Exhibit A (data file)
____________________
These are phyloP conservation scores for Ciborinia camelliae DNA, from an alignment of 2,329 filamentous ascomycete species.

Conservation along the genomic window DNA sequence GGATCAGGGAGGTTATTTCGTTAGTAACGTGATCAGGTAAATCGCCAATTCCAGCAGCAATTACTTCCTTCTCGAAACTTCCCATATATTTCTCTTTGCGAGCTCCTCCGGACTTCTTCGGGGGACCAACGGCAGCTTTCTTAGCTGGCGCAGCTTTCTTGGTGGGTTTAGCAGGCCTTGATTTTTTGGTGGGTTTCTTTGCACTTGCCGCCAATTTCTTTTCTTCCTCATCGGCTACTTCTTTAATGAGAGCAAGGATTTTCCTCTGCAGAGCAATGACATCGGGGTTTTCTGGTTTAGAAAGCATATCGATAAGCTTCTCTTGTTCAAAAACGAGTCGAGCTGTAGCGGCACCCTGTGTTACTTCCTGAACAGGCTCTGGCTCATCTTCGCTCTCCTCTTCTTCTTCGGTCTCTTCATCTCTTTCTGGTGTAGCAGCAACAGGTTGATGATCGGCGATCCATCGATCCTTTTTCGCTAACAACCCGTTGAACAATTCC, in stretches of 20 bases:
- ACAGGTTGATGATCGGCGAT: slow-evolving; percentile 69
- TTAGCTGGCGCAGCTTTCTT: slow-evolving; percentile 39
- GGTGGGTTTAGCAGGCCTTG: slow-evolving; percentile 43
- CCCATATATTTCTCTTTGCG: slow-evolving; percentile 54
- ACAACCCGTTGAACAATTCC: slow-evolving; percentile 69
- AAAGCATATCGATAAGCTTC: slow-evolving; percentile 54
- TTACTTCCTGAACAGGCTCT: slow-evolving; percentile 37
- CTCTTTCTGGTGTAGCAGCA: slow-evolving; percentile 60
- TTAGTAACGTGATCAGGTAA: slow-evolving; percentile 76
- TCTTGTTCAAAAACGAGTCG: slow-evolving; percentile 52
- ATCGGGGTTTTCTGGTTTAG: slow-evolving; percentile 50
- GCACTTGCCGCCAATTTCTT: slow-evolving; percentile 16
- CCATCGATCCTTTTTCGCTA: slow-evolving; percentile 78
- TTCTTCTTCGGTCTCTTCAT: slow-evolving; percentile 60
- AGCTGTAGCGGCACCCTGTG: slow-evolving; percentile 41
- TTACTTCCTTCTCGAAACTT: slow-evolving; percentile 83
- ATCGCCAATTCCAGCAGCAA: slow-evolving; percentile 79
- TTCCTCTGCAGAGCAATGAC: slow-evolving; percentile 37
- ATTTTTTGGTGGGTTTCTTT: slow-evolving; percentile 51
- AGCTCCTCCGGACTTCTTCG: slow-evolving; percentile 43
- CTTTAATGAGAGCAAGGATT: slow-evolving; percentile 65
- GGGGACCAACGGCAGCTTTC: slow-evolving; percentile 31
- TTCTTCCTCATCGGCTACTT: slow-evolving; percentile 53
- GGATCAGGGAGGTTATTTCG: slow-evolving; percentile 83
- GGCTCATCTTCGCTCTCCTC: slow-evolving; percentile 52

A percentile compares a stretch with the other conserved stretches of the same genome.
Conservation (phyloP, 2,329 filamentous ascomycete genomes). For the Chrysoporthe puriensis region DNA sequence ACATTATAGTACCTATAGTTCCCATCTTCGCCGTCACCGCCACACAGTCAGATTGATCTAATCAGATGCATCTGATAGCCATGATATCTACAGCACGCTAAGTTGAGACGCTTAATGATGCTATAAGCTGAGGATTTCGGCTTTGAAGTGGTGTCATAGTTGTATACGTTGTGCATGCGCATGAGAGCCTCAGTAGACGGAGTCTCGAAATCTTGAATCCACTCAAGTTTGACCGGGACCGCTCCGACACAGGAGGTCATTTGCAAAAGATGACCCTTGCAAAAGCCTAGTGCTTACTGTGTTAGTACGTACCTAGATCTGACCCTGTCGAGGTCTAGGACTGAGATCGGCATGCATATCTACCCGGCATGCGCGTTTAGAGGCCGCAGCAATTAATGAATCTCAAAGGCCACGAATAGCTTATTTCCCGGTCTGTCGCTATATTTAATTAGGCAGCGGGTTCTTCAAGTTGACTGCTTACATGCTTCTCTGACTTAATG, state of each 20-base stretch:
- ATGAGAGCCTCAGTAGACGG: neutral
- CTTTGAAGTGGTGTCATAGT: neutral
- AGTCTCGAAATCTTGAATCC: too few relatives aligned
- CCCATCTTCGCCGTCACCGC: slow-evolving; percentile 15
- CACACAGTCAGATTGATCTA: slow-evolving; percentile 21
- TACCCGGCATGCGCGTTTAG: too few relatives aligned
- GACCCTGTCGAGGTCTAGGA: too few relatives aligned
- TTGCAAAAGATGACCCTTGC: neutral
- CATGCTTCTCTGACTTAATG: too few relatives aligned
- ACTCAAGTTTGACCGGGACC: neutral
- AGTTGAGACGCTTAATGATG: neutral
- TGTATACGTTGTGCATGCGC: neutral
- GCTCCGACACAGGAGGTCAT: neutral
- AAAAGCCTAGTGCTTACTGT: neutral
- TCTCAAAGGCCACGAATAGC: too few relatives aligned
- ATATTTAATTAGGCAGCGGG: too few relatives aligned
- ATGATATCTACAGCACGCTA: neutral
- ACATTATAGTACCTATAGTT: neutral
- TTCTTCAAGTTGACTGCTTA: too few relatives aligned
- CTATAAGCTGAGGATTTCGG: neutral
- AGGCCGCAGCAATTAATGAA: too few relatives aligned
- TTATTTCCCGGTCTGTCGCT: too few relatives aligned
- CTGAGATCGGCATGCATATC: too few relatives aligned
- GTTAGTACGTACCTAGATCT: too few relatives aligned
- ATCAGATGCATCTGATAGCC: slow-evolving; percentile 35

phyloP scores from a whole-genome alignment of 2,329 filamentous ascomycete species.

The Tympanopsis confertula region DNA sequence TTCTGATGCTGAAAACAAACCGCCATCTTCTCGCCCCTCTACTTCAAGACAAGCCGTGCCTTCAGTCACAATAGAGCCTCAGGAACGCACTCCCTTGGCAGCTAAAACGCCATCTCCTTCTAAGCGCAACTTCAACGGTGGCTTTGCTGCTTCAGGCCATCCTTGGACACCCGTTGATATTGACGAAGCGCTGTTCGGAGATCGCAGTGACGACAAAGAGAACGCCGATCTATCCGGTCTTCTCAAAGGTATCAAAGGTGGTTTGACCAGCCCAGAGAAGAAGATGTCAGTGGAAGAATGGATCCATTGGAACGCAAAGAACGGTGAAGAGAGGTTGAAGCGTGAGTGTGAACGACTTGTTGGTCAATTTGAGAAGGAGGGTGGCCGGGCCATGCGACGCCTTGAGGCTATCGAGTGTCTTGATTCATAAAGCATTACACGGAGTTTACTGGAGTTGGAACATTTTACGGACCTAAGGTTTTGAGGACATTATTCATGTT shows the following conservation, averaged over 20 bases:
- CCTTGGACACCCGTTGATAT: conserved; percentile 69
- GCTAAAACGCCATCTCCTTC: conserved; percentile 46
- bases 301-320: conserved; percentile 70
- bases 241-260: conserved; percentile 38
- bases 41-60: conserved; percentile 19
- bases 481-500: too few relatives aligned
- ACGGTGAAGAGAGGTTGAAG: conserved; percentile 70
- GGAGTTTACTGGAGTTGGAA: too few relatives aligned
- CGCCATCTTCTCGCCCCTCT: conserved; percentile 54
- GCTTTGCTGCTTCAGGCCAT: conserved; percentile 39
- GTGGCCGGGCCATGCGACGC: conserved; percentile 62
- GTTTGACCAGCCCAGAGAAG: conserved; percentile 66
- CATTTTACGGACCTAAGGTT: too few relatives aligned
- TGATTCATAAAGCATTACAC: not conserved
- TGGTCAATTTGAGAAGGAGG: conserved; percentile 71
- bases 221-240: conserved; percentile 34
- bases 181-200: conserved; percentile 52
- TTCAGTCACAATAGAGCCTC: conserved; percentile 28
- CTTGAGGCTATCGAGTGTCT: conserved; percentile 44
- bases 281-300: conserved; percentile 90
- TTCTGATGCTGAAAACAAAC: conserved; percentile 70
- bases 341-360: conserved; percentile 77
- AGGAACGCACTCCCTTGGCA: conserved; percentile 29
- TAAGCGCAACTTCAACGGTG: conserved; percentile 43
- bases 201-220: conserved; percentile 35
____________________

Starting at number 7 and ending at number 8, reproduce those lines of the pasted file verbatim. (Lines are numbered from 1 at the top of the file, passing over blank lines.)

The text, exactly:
- ACAACCCGTTGAACAATTCC: slow-evolving; percentile 69
- AAAGCATATCGATAAGCTTC: slow-evolving; percentile 54